Talk:Dramatic structure

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8 act? isn't it 5?[edit]

"Renaissance dramatists revived the use of the 8-act structure."? Where does this come from? Is it maybe a typo? — Preceding unsigned comment added by 109.99.143.20 (talk) 09:21, 12 September 2014 (UTC)

Break out Freytag[edit]

Right now, this article implies that five act structure is pervasive. I'm considering moving the Freytag analysis and example to five act structure and then writing a parallel version to explain three act structure (neither of which exist as of this writing). This article would then be a respository for all types of dramatic structures, including the 12-part structure of Greek epics and other non-English storytelling. Thoughts? --Tysto 20:54, 22 January 2006 (UTC)

great idea -D

agreed. much more needed here. this seems to take the leading convention of dramatic structure and substitute it for the whole, not particularly helpful if you wanted to survey the analyses that have been done (rather than rehash the unattributed highschool freytag). (though it was useful to learn that it was freytag's analysis ...) -R.


-I support this idea. Also, you may want to include a link to the various standard plots. Not that they're strictly related, just that folks looking for that information will likely pass through here. Great work on the article so far!! Anjin 21:49, 25 June 2006 (UTC)

I disagree with the above comments. The problem only arises, I believe, because the opening statement identifies Freytag's five parts with five 'acts'. Ibsen's four-act structures, for example, often follow the pattern as sketched here. I recommend that instead of fragmenting into different articles, the main principles of traditional dramatic structure are introduced at the beginning and a subsequent section offers a declension of types and variants. DionysosProteus 23:57, 12 August 2007 (UTC)

There is some confusion here created by the attribution to Freytag of terms and concepts that he didn't actually use. For instance, he referred to the first section of a drama as the "Introduction" (Einleitung), not as the "Exposition." This is an important distinction, because the Introduction may contain elements that are not necessarily expository, such as a Keynote scene (einleitenden Akkord, or "introductory chord"), and exposition can occur anywhere in the drama, as is pointed out in the article. Freytag also did not equate the five parts of a drama with the five acts of a play except in a very loose sense. He in fact included a separate discussion of act structure in his book, explaining how the five parts are typically distributed in a play of one, five, or three acts. Joachim57 (talk) 16:27, 10 April 2008 (UTC)

I agree with Joachim57 et al ... This page does not represent "Freytag's pyramid," per se, so much as the simplifications, modifications, and accretions to that model that were made in the course of the 20th C. I would argue that the page needs a fundamental rewrite by someone who knows what they're talking about ... Who is not, unfortunately, me. As it stands, it is quite inaccurate. For example, Freytag's concept of the "climax" is not simply a reversal in fortune -- it primarily has to do with a shift in the interaction between the protagonist's will and what Freytag calls the "counter-play" which opposes it ... A much more subtle and somewhat more peculiar notion than what's given here. This looks less like Freytag's Pyramid than Syd Field's. -- NostalgicModernist 76.24.24.7 (talk) 13:59, 3 June 2008 (UTC)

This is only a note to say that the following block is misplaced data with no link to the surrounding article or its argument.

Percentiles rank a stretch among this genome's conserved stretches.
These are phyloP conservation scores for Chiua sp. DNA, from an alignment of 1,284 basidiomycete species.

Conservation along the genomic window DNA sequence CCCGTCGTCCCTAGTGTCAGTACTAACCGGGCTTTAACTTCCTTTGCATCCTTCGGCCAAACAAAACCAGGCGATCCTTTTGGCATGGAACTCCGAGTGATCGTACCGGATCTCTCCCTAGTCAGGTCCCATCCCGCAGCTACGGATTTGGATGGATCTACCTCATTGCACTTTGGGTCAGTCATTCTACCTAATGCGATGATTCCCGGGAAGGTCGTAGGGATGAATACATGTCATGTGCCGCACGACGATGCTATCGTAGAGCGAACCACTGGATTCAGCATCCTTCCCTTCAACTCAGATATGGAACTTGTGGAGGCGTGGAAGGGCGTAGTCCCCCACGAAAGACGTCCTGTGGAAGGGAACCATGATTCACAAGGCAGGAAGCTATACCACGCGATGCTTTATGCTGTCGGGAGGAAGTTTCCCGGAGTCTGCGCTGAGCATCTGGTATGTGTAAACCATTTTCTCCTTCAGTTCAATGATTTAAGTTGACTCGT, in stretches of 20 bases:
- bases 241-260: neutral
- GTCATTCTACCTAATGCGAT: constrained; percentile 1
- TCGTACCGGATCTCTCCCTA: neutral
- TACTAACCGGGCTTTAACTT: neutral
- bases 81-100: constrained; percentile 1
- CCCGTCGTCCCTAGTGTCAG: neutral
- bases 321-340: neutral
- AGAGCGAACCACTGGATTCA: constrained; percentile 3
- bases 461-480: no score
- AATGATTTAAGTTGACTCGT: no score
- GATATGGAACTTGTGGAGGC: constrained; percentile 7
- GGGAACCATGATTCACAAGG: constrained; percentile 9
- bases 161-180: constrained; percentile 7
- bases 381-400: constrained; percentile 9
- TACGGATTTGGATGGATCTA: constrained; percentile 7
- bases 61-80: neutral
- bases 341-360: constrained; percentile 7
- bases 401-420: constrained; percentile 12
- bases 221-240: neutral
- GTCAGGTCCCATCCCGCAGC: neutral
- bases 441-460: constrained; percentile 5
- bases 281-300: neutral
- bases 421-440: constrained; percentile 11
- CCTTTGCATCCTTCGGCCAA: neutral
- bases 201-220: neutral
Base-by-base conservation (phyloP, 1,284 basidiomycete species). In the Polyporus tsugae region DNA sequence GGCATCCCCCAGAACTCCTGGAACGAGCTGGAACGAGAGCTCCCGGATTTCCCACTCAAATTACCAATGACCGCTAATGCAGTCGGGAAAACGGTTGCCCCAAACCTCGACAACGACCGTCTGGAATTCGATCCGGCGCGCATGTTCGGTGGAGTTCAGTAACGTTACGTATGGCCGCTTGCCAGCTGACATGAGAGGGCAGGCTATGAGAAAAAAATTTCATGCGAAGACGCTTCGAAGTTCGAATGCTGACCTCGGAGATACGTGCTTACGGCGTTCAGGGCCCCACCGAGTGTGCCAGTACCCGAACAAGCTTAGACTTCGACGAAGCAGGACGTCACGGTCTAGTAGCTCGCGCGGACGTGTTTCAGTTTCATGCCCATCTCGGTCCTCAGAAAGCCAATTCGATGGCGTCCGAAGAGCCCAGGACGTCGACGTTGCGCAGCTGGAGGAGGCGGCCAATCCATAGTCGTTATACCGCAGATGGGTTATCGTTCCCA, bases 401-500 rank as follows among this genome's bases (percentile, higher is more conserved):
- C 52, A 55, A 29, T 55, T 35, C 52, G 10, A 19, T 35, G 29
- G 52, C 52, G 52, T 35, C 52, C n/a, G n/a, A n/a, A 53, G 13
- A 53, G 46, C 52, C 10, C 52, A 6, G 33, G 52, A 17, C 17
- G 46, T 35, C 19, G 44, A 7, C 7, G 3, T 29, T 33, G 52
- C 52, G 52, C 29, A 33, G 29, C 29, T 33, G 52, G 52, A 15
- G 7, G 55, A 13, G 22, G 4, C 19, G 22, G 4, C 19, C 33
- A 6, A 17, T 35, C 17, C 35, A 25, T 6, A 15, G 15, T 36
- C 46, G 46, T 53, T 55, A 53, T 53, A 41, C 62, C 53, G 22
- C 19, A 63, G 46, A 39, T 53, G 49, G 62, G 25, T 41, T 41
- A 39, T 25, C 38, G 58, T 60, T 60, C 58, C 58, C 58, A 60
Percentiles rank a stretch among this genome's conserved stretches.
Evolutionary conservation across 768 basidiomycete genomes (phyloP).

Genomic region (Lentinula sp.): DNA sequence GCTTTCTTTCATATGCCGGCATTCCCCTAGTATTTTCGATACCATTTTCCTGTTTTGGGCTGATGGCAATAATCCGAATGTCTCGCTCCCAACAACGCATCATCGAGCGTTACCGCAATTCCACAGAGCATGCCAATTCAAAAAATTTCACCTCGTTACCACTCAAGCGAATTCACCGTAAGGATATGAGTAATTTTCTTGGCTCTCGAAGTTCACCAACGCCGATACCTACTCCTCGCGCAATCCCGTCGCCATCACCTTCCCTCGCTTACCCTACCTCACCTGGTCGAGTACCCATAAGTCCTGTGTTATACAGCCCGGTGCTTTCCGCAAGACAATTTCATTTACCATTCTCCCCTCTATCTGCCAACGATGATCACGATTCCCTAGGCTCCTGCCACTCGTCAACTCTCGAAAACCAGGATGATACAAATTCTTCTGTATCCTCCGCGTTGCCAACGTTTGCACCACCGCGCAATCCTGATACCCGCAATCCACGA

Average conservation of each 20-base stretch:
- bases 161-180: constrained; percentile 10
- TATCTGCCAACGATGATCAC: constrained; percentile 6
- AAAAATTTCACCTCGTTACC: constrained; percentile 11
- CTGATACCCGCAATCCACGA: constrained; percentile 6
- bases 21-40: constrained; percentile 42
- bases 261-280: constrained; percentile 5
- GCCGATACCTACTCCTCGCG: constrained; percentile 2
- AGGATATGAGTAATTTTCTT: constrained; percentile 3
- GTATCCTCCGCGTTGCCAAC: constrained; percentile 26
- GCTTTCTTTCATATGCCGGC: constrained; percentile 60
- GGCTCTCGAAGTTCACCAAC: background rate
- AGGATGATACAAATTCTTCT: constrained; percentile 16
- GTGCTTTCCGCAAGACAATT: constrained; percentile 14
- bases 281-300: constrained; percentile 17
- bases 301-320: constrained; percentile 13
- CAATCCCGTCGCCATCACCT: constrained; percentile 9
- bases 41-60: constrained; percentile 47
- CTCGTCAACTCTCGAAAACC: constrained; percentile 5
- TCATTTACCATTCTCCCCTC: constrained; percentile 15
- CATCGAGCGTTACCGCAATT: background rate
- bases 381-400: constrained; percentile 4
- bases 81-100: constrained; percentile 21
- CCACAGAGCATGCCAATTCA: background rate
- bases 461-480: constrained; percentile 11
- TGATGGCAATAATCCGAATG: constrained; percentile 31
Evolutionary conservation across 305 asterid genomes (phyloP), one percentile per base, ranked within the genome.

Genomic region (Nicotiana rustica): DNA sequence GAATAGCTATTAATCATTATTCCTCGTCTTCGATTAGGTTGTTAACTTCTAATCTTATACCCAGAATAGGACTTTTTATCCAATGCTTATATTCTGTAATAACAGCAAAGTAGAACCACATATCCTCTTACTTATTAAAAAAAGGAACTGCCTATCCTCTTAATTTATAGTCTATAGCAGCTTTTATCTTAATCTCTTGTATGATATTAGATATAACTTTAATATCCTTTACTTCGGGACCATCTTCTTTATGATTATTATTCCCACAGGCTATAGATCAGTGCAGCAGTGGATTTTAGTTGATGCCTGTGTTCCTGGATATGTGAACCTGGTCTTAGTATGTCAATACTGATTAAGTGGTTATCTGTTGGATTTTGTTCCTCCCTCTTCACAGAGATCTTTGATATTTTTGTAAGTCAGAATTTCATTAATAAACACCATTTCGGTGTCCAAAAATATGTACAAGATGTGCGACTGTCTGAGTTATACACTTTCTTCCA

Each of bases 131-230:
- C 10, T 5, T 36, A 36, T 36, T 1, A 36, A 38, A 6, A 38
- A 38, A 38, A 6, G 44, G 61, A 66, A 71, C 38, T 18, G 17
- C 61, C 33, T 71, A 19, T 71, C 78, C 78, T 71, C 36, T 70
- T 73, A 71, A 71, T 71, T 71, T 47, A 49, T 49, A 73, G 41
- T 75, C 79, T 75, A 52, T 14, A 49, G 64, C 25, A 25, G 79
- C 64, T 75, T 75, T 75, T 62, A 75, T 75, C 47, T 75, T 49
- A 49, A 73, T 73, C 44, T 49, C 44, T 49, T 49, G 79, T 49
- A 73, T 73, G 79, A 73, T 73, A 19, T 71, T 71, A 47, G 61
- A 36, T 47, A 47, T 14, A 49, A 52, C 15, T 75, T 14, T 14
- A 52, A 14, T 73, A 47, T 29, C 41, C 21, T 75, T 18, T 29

Based on the above comments and my reading of the article, there are two problems. First, this is not an article about Dramatic Structure, but about Freytag's view of dramatic structure and, second, it is based not on Freytag directly but upon modern simplifications and accretions to the theory. My view would be that this article should be titled 'Freytag's Dramatic Structure', or that at the very least Aristotle's view should be given similar weight in the article. Martin Turner (talk) 18:12, 30 March 2013 (UTC)

Dénouement, resolution, or catastrophe[edit]

Under "Dénouement, resolution, or catastrophe", there is a half-completed reference but I have no idea what it's referencing so I can't fix it. --Kitsunegami (talk) 02:27, 12 June 2011 (UTC)

I added a 'dubious' tag to the assertion that, "More modern works may have no dénouement, because of a quick or surprise ending." I wasn't sure whether to tag it 'dubious' or 'citation needed.' There's certainly no citation provided, and it seems that finding one would be impossible because of the gross generalization and the word 'may.' There might be one for studio produced Hollywood movies, but referencing every medium of storytelling would be a tall order. In any case, I think that line could use work. There's also the problem that this appears in the "Freytag's Analysis" section. Is this part of what Freytag said, or should it be in a different section? — Preceding unsigned comment added by 99.24.218.69 (talk) 20:26, 31 December 2012 (UTC)

Another obvious point is that ancient works "may" have no dénouement also, making the comment pointless. Anonywiki (talk) 20:59, 12 March 2013 (UTC)

Freytag Pyramid Misinterpretation[edit]